We will start this update with a quote. Donald Rumsfeld (the then US Secretary of Defence) once said:
‘There are known knowns. These are things we know that we know. There are known unknowns. That is to say, there are things that we know we don’t know. But there are also unknown unknowns. There are things we don’t know we don’t know.’
What has this got to do with bodies corporate you ask? The context is bodies corporate not getting legal advice on issues that are actually important to them.
A recent decision by the Queensland Civil and Administrative Tribunal (QCAT) has highlighted the risks involved with self-representation in strata disputes.
Aside from debt recovery, QCAT has two roles in strata law:
Most strata disputes begin in the Commissioner’s Office. This is a jurisdiction designed to encourage self-representation and to that end:
The more limited role of lawyers is notionally balanced by requiring adjudicators to take a proactive approach by making their own investigations into the dispute. What normally happens with legal proceedings is that the judge will rule on the arguments advanced by each side, but not proactively investigate them. An adjudicator under the BCCM Act is obliged to investigate a case, as opposed to simply rule on the arguments before it. This should give some assurance that the adjudicator will get to the bottom of things. However, a recent decision from QCAT shows the risks with this approach.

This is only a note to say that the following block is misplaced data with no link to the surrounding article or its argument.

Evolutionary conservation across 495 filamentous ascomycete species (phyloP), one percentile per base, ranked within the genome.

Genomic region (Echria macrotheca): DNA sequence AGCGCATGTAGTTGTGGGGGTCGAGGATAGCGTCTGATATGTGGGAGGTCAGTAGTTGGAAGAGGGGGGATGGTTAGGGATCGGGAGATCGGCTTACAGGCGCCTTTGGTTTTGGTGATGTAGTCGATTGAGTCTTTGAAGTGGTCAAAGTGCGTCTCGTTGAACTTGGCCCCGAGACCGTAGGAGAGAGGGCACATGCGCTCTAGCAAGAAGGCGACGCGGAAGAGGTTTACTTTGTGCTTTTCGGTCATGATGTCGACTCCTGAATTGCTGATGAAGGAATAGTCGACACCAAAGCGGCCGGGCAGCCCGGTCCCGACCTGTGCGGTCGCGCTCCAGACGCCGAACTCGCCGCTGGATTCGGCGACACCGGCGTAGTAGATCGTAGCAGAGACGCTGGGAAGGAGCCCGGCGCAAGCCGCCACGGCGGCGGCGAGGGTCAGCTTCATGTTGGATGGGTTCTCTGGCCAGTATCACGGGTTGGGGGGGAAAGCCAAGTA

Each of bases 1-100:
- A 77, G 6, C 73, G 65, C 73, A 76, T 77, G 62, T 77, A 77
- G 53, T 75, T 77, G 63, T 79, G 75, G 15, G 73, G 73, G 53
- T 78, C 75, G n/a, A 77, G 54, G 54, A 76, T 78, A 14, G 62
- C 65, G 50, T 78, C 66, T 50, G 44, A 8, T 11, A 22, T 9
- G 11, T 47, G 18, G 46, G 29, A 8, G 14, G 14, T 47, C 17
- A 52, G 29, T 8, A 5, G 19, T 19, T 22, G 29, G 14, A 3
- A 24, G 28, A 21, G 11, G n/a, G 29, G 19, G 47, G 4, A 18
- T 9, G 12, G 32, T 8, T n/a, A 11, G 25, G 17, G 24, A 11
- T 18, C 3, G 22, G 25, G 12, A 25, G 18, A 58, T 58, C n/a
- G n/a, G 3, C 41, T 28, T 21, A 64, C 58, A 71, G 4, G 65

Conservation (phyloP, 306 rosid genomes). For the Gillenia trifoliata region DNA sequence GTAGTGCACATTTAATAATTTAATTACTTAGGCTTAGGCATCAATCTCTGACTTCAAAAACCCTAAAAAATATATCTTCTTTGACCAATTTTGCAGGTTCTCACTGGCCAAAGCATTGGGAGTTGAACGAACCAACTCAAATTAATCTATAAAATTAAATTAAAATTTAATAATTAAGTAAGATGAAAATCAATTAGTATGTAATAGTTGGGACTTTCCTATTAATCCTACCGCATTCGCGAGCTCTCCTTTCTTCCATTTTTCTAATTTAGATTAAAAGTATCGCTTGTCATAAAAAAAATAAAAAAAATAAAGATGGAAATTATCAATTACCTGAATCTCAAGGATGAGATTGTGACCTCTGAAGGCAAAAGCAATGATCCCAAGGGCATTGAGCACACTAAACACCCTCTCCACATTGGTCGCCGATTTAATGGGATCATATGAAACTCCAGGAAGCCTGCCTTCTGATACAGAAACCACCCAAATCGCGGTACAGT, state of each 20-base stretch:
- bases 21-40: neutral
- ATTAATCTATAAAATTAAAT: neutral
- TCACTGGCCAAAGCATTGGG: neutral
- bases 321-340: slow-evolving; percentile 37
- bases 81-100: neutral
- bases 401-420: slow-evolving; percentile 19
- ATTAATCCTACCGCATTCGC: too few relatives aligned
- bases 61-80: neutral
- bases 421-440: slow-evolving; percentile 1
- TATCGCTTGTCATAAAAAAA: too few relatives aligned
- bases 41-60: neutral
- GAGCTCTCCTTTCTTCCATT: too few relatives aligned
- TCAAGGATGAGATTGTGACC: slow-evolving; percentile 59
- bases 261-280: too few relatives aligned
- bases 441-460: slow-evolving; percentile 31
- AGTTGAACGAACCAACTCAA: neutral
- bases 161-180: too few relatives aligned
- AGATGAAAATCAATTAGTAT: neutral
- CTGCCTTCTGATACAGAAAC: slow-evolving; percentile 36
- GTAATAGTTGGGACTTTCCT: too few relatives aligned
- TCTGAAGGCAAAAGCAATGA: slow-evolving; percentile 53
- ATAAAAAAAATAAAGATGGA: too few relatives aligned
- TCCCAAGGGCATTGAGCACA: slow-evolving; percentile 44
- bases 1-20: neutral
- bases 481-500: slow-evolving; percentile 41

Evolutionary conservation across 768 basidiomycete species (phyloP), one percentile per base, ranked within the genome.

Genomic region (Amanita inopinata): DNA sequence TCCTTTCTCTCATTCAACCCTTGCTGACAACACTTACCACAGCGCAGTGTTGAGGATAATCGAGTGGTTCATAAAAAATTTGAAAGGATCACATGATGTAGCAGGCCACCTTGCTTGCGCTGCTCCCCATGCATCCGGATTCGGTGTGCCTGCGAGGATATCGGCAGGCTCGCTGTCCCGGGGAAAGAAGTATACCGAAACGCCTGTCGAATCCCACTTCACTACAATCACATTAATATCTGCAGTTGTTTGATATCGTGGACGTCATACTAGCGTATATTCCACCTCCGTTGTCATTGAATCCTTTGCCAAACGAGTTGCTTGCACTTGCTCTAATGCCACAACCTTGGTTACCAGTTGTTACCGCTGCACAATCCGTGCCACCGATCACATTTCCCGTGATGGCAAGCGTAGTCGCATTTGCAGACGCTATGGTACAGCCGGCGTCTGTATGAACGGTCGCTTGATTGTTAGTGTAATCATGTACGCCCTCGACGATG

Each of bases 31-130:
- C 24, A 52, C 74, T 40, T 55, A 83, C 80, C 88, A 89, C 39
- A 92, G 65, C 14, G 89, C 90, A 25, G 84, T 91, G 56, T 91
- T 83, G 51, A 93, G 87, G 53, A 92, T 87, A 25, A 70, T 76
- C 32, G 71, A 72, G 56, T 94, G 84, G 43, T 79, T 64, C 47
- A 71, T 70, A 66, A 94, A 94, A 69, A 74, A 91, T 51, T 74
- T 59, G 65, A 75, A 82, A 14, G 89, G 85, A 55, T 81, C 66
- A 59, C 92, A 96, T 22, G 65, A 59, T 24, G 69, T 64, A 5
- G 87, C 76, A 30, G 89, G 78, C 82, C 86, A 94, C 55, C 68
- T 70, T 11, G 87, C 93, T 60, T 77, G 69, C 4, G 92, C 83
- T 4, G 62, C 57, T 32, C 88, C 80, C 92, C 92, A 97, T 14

The decision concerned an appeal against an adjudicator’s order that a by-law prohibiting pets in a building was unreasonable. Shortly before the hearing of the appeal, the body corporate’ s barrister wanted to raise a new and important legal argument about whether the adjudicator was even entitled to rule the by-law was unreasonable.
The body corporate was not allowed to raise this new argument, even though it may have shown an error of law. QCAT made some significant findings:
What does this mean? Our view is:
We are seeing an increasing trend in committees preparing their own submissions on matters before the Commissioner’s Office or even engaging their body corporate manager to do it for them.
In an ideal world, this should be encouraged as a cost-efficient way to deal with disputes. However, it seems to us that the ideals behind the dispute resolution process set out in the legislation have been read down.
The lessons you can learn from this are to be very careful about those Rumsfeldian ‘unknown unknowns’.
Legal advice on a commissioner’s application should not be treated as an unnecessary luxury. If you are going to make or respond to an application, make sure you do it properly.